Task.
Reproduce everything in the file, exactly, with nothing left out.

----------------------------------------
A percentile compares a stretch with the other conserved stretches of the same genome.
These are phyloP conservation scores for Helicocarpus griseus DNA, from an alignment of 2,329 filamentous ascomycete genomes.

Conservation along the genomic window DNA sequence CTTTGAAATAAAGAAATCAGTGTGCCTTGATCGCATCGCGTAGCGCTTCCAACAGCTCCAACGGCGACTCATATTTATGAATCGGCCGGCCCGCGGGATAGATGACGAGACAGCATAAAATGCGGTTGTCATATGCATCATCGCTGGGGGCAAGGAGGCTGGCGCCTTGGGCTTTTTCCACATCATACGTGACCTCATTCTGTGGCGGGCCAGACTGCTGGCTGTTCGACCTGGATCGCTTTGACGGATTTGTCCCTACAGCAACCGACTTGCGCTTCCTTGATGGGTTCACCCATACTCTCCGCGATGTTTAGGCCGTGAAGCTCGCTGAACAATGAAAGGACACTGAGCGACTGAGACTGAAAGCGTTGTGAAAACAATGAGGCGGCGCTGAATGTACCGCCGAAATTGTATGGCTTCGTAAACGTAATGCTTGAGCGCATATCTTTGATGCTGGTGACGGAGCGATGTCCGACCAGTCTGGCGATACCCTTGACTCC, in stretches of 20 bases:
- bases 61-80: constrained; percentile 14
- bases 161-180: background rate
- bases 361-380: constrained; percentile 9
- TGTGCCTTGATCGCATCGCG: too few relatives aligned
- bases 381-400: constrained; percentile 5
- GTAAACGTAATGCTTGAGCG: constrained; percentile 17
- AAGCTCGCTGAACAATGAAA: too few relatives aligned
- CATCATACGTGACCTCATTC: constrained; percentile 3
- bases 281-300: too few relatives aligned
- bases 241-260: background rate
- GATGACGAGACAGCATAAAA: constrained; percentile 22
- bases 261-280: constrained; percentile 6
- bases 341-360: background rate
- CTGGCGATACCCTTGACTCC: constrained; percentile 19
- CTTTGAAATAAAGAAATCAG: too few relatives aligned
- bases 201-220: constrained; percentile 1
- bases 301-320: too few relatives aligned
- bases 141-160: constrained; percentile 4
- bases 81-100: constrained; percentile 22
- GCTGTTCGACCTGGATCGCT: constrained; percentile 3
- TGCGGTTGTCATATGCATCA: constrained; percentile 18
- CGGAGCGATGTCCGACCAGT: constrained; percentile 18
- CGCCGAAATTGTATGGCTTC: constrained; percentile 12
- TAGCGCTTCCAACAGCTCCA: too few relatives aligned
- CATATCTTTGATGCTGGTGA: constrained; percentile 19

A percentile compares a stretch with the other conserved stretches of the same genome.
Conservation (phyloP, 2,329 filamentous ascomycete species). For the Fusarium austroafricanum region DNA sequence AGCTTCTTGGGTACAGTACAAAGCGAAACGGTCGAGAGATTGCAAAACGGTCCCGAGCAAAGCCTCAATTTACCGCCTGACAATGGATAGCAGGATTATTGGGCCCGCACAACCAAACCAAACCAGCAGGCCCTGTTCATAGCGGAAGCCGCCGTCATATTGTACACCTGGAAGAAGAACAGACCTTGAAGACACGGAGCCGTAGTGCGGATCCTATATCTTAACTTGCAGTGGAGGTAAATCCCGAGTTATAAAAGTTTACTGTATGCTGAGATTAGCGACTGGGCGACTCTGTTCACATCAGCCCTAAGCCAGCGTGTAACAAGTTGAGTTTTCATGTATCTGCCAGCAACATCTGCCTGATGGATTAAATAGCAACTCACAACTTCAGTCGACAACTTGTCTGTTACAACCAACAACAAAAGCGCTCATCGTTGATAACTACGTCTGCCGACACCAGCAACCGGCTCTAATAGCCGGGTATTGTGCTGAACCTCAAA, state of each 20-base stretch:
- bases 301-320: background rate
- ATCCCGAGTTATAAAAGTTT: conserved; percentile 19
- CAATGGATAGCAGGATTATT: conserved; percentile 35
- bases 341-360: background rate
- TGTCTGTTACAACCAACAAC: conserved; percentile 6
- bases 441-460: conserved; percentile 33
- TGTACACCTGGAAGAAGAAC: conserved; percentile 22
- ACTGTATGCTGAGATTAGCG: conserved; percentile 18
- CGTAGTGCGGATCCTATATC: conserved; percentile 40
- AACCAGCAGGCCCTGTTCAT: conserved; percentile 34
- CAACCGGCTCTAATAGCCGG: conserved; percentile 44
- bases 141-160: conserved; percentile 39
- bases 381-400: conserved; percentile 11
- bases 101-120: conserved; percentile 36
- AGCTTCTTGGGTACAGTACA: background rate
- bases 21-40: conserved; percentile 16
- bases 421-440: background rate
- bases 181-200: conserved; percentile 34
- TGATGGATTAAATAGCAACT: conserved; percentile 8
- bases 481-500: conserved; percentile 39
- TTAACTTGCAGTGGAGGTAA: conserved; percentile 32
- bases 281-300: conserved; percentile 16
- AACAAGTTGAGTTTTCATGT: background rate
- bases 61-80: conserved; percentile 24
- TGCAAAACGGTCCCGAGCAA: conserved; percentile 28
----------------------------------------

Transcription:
A percentile compares a stretch with the other conserved stretches of the same genome.
These are phyloP conservation scores for Helicocarpus griseus DNA, from an alignment of 2,329 filamentous ascomycete genomes.

Conservation along the genomic window DNA sequence CTTTGAAATAAAGAAATCAGTGTGCCTTGATCGCATCGCGTAGCGCTTCCAACAGCTCCAACGGCGACTCATATTTATGAATCGGCCGGCCCGCGGGATAGATGACGAGACAGCATAAAATGCGGTTGTCATATGCATCATCGCTGGGGGCAAGGAGGCTGGCGCCTTGGGCTTTTTCCACATCATACGTGACCTCATTCTGTGGCGGGCCAGACTGCTGGCTGTTCGACCTGGATCGCTTTGACGGATTTGTCCCTACAGCAACCGACTTGCGCTTCCTTGATGGGTTCACCCATACTCTCCGCGATGTTTAGGCCGTGAAGCTCGCTGAACAATGAAAGGACACTGAGCGACTGAGACTGAAAGCGTTGTGAAAACAATGAGGCGGCGCTGAATGTACCGCCGAAATTGTATGGCTTCGTAAACGTAATGCTTGAGCGCATATCTTTGATGCTGGTGACGGAGCGATGTCCGACCAGTCTGGCGATACCCTTGACTCC, in stretches of 20 bases:
- bases 61-80: constrained; percentile 14
- bases 161-180: background rate
- bases 361-380: constrained; percentile 9
- TGTGCCTTGATCGCATCGCG: too few relatives aligned
- bases 381-400: constrained; percentile 5
- GTAAACGTAATGCTTGAGCG: constrained; percentile 17
- AAGCTCGCTGAACAATGAAA: too few relatives aligned
- CATCATACGTGACCTCATTC: constrained; percentile 3
- bases 281-300: too few relatives aligned
- bases 241-260: background rate
- GATGACGAGACAGCATAAAA: constrained; percentile 22
- bases 261-280: constrained; percentile 6
- bases 341-360: background rate
- CTGGCGATACCCTTGACTCC: constrained; percentile 19
- CTTTGAAATAAAGAAATCAG: too few relatives aligned
- bases 201-220: constrained; percentile 1
- bases 301-320: too few relatives aligned
- bases 141-160: constrained; percentile 4
- bases 81-100: constrained; percentile 22
- GCTGTTCGACCTGGATCGCT: constrained; percentile 3
- TGCGGTTGTCATATGCATCA: constrained; percentile 18
- CGGAGCGATGTCCGACCAGT: constrained; percentile 18
- CGCCGAAATTGTATGGCTTC: constrained; percentile 12
- TAGCGCTTCCAACAGCTCCA: too few relatives aligned
- CATATCTTTGATGCTGGTGA: constrained; percentile 19

A percentile compares a stretch with the other conserved stretches of the same genome.
Conservation (phyloP, 2,329 filamentous ascomycete species). For the Fusarium austroafricanum region DNA sequence AGCTTCTTGGGTACAGTACAAAGCGAAACGGTCGAGAGATTGCAAAACGGTCCCGAGCAAAGCCTCAATTTACCGCCTGACAATGGATAGCAGGATTATTGGGCCCGCACAACCAAACCAAACCAGCAGGCCCTGTTCATAGCGGAAGCCGCCGTCATATTGTACACCTGGAAGAAGAACAGACCTTGAAGACACGGAGCCGTAGTGCGGATCCTATATCTTAACTTGCAGTGGAGGTAAATCCCGAGTTATAAAAGTTTACTGTATGCTGAGATTAGCGACTGGGCGACTCTGTTCACATCAGCCCTAAGCCAGCGTGTAACAAGTTGAGTTTTCATGTATCTGCCAGCAACATCTGCCTGATGGATTAAATAGCAACTCACAACTTCAGTCGACAACTTGTCTGTTACAACCAACAACAAAAGCGCTCATCGTTGATAACTACGTCTGCCGACACCAGCAACCGGCTCTAATAGCCGGGTATTGTGCTGAACCTCAAA, state of each 20-base stretch:
- bases 301-320: background rate
- ATCCCGAGTTATAAAAGTTT: conserved; percentile 19
- CAATGGATAGCAGGATTATT: conserved; percentile 35
- bases 341-360: background rate
- TGTCTGTTACAACCAACAAC: conserved; percentile 6
- bases 441-460: conserved; percentile 33
- TGTACACCTGGAAGAAGAAC: conserved; percentile 22
- ACTGTATGCTGAGATTAGCG: conserved; percentile 18
- CGTAGTGCGGATCCTATATC: conserved; percentile 40
- AACCAGCAGGCCCTGTTCAT: conserved; percentile 34
- CAACCGGCTCTAATAGCCGG: conserved; percentile 44
- bases 141-160: conserved; percentile 39
- bases 381-400: conserved; percentile 11
- bases 101-120: conserved; percentile 36
- AGCTTCTTGGGTACAGTACA: background rate
- bases 21-40: conserved; percentile 16
- bases 421-440: background rate
- bases 181-200: conserved; percentile 34
- TGATGGATTAAATAGCAACT: conserved; percentile 8
- bases 481-500: conserved; percentile 39
- TTAACTTGCAGTGGAGGTAA: conserved; percentile 32
- bases 281-300: conserved; percentile 16
- AACAAGTTGAGTTTTCATGT: background rate
- bases 61-80: conserved; percentile 24
- TGCAAAACGGTCCCGAGCAA: conserved; percentile 28